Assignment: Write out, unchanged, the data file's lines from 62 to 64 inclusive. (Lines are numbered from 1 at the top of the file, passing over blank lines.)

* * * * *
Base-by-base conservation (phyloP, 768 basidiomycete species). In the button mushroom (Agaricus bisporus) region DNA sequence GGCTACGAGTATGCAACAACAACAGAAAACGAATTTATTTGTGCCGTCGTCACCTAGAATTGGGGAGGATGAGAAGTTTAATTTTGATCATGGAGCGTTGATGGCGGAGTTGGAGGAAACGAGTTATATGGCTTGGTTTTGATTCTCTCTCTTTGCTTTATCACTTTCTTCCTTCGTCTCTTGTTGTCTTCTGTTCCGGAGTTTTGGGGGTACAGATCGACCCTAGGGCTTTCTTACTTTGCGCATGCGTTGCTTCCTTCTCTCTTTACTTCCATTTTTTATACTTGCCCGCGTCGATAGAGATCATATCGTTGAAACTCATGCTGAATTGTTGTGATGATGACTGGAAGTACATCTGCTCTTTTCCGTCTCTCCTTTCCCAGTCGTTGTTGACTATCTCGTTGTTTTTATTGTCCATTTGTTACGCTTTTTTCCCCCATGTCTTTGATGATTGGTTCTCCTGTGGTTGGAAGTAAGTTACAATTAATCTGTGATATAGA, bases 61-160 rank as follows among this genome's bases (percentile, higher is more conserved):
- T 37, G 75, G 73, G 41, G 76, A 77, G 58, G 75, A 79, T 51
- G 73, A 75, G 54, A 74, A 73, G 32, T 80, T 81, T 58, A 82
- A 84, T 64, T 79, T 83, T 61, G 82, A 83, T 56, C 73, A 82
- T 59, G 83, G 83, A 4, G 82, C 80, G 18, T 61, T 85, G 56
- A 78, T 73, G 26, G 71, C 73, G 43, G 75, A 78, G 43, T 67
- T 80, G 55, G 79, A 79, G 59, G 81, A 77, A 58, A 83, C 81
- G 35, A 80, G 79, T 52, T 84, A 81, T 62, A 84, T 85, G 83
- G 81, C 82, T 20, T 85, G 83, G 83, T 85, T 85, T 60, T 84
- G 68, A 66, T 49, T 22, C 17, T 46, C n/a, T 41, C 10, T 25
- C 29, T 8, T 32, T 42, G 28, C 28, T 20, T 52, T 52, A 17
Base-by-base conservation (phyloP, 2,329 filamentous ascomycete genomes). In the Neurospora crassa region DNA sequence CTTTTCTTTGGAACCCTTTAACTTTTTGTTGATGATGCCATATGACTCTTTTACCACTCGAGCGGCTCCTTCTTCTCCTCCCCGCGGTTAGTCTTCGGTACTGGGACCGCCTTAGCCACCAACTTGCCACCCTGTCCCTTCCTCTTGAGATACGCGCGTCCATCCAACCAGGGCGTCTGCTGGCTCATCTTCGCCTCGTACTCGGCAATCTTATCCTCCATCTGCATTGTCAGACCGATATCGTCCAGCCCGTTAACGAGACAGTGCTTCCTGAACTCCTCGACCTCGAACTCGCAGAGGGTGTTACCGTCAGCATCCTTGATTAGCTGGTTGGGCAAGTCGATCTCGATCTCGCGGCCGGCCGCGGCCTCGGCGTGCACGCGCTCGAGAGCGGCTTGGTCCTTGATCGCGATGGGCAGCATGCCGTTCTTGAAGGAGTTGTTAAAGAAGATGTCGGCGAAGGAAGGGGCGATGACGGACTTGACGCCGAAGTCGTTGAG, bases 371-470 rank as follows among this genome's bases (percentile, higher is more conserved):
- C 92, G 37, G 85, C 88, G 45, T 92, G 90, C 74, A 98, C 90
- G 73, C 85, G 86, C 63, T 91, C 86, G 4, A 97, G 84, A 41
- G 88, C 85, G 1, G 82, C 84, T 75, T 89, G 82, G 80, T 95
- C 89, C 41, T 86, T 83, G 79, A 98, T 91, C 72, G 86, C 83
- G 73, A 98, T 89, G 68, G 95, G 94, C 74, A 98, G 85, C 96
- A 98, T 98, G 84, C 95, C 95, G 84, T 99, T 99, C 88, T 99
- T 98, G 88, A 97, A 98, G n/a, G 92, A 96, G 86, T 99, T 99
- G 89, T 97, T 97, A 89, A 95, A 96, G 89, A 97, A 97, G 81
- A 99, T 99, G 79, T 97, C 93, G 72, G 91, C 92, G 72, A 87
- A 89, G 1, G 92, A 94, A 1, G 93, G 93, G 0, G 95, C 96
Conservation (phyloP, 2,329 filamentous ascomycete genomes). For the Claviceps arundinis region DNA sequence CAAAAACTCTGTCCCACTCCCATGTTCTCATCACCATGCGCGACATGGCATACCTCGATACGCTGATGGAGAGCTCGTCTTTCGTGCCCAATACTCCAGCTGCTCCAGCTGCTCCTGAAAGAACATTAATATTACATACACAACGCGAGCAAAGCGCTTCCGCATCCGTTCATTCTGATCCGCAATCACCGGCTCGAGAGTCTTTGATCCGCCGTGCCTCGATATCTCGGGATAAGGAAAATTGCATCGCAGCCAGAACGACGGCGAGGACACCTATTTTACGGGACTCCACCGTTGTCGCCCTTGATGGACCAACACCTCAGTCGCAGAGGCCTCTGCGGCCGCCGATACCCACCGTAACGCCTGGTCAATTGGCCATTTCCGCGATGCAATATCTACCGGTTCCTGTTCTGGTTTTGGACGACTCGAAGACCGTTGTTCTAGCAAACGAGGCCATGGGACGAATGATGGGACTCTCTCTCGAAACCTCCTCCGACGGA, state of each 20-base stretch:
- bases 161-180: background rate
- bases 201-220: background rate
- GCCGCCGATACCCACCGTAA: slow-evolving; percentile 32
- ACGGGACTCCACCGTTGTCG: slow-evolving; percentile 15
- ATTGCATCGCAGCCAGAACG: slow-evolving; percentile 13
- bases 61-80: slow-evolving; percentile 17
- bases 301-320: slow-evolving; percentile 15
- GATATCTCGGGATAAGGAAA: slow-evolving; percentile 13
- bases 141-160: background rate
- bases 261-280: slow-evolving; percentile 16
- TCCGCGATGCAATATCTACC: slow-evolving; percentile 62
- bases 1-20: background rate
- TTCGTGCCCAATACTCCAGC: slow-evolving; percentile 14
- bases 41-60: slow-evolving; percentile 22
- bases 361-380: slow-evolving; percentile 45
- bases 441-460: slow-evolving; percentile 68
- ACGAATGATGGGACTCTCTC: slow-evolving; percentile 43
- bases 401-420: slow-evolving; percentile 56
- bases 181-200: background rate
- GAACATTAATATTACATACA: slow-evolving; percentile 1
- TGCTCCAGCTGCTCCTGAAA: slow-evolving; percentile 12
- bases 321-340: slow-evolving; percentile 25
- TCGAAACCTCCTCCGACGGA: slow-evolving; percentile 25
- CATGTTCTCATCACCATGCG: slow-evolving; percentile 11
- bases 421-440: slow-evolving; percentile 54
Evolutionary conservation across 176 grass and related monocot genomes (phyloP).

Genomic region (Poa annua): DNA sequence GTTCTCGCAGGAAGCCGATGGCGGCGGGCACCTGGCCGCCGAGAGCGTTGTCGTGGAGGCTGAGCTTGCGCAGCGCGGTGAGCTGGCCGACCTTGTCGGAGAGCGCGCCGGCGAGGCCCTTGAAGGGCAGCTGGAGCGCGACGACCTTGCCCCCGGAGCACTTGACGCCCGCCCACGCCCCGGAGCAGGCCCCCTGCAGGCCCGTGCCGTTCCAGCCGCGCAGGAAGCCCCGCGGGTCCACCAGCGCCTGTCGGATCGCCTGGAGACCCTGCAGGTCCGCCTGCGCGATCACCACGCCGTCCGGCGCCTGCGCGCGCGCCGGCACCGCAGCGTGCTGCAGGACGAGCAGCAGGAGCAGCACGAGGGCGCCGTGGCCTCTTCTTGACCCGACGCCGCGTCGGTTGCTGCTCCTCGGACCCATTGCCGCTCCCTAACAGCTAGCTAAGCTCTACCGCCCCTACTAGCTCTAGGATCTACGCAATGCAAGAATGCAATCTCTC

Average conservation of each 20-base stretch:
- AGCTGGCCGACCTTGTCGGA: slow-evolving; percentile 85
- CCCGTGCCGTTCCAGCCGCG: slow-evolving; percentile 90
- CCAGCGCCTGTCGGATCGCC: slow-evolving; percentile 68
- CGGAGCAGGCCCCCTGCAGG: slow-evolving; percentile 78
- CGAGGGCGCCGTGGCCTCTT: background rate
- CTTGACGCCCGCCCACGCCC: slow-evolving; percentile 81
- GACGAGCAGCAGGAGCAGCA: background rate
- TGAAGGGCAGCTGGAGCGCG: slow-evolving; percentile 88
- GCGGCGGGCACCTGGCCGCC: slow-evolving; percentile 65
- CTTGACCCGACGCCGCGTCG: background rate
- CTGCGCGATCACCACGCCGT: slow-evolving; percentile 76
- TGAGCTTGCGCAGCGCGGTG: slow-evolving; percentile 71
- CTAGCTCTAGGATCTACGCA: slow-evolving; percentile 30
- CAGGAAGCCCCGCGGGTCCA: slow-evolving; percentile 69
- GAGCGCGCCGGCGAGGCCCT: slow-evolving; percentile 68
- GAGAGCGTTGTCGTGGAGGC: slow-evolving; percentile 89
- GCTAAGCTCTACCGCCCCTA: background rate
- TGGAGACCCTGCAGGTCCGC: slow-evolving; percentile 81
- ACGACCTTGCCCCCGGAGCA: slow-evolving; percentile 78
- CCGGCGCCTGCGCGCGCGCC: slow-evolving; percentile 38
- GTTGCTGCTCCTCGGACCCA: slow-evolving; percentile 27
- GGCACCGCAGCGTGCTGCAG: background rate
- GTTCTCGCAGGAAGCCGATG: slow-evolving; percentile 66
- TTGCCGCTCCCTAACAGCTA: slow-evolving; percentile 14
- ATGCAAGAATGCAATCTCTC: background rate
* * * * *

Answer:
- CTGCGCGATCACCACGCCGT: slow-evolving; percentile 76
- TGAGCTTGCGCAGCGCGGTG: slow-evolving; percentile 71
- CTAGCTCTAGGATCTACGCA: slow-evolving; percentile 30